There’s never been a good time to be an African, in a rural setting, and poor in this country. It’s about to get a lot worse, thanks to a government proposal to cast black farmers back to feudalism. This should come as a shock to those hopeful at President Jacob Zuma’s recent promise to racially transform land ownership.
There are 1,3 million farmers in SA, of whom only 4% don’t subsist but are commercial. These few, says the government, produce 95% of our food. The SA Institute of Race Relations works out that it is the larger, private company farms that produce best, pay the most, and employ more than individual commercial farmers. Legislative encroachment on farming property rights and the efficiencies of modernisation have seen jobs on commercial farms fall 41% since 2004, and farming now contributes 2,5% to GDP, a steady decline from the 10,3% of 1967. We remain, just, a net exporter of food. It’s an increasingly precarious situation in a country where government owns a quarter of all land, and where black ownership of land has been severely restricted for a century.
If black wannabe farmers thought their liberation was at hand, then they’re in for a rude surprise. For ANC ideologues, who forget no grievance and learn no lesson, are intent on black farmers being pushed into state-controlled “agri-villages”. Harking back to the ujamaa policies of Tanzania’s beatific Julius Nyerere, which, ruinous to economy and human rights, forced the establishment of 2 500 collectivised villages and halved economic output, the green paper on land reform will incentivise commercial farmers to move farm labourers and other residents to state-controlled villages.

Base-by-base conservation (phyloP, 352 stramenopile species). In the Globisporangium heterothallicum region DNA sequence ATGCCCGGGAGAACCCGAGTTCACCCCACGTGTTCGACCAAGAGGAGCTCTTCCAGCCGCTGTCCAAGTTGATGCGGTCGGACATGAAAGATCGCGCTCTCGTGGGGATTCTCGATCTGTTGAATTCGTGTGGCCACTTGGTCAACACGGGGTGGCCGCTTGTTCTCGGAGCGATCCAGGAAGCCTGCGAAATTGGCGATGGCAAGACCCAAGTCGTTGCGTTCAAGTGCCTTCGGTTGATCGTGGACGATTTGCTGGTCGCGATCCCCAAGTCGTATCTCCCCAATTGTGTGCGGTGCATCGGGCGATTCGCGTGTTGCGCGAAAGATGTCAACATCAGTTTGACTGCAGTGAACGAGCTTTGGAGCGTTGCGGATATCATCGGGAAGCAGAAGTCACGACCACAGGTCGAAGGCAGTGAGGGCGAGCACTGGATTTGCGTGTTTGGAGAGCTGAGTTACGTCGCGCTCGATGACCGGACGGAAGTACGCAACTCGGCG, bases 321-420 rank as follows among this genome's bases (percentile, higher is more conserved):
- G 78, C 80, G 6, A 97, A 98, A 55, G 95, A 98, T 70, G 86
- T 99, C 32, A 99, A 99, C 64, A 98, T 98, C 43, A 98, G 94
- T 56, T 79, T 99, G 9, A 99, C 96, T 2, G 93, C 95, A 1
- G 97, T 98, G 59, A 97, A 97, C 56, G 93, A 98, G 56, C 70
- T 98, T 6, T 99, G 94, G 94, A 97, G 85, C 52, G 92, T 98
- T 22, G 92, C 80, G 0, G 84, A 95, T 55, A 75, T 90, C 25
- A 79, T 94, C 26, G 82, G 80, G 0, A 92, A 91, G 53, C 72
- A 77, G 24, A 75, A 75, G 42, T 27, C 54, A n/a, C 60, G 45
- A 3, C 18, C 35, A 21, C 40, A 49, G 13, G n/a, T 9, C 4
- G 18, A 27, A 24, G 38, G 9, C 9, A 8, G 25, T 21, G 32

None will be allowed to own the new land they find themselves on; instead they’ll live there by government licence. They will have to farm this land to the satisfaction of a sort of local commissar, or lose their tenancy. Labourers will travel at their own expense to the commercial farms that formally employ them during the day, becoming, says SAIRR CEO John Kane-Berman, dicey “peasant farmers by night” for the state. “Ironically, black farmers living in agri-villages will have a form of title similar to that of black retailers in townships under apartheid”.
Meanwhile, about 30% of blacks live in former “homelands”, most also without freehold title and its attendant benefits. Here, most rent land for life from traditional leaders, in a patronage system of rights lesser than those of other South Africans. Any hope they had of political and economic liberation being conjoined has been dashed. Government has ruled out allowing them property rights, with Agriculture Minister Tina Joematt-Peterson saying last year that such is not the only way to measure land reform. Parliament’s land reform committee chairman Stone Sizani even says that property ownership in communal areas can promote poverty, citing sales of Kenyan land by poor people to commercial farmers.
The paternalistic approach to the rural poor is opposite to government’s urban policies where freehold title is regularly transferred to people living in state-owned houses, a policy that provides new owners with assets to use as collateral, or to dispose of, or whatever, along with the permanency of property. No such empowerment is planned for the rural poor. For them, it’s deeper into serfdom.
(First published in The Citizen, 23 January 2013)
– By Paul Pereira